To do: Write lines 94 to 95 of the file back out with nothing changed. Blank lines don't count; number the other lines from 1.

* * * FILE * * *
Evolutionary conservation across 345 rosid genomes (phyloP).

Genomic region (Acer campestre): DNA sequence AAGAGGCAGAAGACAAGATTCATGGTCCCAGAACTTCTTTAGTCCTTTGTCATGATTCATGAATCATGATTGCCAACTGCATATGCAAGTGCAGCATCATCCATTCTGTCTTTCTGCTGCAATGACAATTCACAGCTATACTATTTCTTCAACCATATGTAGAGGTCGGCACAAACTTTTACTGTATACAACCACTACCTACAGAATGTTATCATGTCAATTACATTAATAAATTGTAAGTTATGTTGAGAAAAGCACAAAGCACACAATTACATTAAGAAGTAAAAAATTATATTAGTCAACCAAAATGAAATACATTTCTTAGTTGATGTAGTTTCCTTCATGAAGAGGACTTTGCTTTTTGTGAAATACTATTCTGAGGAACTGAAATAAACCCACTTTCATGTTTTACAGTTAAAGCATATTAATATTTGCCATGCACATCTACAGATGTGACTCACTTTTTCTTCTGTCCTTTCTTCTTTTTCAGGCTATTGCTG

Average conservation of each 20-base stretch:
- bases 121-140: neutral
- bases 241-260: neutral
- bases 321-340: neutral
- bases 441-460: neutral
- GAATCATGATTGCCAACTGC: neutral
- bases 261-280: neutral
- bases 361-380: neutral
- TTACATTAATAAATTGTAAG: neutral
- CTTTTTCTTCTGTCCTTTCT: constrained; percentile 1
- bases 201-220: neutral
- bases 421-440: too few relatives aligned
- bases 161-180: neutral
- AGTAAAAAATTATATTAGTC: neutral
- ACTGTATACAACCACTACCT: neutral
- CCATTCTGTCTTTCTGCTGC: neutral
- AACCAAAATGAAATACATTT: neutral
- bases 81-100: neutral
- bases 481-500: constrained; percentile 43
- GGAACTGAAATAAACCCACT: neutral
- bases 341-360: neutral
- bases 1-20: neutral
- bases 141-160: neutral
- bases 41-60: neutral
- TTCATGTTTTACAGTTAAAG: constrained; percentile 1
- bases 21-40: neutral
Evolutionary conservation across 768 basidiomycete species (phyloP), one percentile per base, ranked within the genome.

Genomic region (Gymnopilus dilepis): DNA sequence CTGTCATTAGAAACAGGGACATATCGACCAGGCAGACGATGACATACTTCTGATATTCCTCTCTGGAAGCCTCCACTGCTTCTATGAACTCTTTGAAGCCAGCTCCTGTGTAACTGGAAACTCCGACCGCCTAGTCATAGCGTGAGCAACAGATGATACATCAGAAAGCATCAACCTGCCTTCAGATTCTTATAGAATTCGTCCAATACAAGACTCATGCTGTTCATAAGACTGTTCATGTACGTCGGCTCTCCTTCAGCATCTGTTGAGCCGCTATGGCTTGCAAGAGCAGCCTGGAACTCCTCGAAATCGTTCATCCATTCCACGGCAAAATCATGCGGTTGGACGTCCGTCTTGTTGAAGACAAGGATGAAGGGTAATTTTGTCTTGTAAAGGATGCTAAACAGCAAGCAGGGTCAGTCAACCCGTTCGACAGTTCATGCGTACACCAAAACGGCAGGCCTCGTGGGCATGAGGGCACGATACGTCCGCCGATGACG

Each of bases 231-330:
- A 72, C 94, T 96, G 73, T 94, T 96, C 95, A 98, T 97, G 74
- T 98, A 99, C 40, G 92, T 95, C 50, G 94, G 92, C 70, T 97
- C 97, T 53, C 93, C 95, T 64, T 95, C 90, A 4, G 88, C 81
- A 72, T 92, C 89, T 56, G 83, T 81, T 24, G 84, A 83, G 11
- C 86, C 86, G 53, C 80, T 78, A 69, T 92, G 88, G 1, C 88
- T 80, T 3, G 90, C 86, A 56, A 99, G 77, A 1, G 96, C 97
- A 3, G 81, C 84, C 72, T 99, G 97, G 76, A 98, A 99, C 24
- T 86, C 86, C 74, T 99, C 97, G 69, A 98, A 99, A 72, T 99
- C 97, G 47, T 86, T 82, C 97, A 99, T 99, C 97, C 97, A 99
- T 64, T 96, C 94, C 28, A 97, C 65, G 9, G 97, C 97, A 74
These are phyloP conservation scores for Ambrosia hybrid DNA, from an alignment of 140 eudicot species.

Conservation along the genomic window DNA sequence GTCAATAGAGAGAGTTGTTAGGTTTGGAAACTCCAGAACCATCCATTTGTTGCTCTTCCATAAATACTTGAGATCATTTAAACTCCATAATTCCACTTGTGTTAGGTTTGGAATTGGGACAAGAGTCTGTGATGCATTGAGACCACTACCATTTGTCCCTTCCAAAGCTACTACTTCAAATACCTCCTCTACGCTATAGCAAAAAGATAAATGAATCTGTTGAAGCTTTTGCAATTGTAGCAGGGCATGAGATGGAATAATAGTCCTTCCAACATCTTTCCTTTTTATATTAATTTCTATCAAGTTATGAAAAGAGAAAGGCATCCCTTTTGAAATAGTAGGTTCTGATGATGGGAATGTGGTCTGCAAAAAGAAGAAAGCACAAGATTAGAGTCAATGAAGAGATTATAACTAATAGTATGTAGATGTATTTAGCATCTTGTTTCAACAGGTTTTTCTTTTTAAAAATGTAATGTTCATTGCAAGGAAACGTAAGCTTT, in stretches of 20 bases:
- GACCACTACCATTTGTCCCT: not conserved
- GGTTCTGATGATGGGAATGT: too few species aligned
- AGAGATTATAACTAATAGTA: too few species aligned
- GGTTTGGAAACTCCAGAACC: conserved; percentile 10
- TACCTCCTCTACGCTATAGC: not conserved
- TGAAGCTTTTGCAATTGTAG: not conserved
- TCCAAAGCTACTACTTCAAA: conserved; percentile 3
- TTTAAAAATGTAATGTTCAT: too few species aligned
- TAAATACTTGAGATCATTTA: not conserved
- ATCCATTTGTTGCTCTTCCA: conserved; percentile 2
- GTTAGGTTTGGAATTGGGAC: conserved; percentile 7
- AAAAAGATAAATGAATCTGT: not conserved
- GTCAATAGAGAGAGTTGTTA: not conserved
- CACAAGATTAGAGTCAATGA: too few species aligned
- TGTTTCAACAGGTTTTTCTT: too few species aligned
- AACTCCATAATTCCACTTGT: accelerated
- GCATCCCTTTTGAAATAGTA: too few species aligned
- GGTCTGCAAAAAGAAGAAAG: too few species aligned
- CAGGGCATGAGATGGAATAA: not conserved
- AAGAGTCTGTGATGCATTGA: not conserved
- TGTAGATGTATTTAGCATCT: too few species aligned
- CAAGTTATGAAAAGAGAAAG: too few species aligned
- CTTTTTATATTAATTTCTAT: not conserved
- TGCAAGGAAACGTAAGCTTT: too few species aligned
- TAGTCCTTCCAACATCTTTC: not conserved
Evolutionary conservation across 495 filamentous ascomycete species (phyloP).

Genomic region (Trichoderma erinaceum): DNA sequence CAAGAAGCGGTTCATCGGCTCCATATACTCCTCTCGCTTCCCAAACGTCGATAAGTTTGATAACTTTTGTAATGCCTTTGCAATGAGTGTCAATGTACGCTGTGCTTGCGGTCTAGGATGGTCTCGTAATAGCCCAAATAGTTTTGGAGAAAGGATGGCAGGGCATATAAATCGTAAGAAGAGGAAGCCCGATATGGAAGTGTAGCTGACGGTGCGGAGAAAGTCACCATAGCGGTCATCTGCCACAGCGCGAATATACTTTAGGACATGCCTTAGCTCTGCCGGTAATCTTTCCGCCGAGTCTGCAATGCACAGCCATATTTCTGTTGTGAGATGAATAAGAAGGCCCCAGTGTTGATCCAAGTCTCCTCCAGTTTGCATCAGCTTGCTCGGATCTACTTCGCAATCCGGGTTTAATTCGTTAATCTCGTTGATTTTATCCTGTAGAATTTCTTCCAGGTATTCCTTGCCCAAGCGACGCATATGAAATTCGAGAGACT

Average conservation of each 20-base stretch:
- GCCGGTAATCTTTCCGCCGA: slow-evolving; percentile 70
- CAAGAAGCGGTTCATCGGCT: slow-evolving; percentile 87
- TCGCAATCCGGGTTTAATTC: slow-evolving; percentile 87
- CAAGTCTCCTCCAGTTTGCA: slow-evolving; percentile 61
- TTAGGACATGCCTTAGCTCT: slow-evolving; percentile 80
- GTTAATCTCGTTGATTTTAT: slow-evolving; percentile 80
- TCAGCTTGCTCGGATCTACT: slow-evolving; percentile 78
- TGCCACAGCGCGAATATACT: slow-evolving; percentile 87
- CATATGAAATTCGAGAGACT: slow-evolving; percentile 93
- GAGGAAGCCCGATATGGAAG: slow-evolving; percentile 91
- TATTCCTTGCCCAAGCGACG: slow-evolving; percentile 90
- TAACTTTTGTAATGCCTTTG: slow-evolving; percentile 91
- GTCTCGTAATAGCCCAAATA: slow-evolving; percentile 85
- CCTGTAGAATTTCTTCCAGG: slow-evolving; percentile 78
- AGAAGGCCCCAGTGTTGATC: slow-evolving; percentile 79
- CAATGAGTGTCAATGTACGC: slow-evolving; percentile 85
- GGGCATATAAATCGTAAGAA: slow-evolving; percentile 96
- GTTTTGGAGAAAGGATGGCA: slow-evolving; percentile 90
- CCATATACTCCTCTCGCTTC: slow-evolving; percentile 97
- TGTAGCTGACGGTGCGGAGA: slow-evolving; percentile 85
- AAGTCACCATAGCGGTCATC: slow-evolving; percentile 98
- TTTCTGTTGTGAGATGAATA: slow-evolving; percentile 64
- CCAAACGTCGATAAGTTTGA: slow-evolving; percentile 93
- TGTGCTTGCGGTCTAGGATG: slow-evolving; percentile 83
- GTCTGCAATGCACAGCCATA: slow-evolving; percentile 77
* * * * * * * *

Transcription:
- CCAAACGTCGATAAGTTTGA: slow-evolving; percentile 93
- TGTGCTTGCGGTCTAGGATG: slow-evolving; percentile 83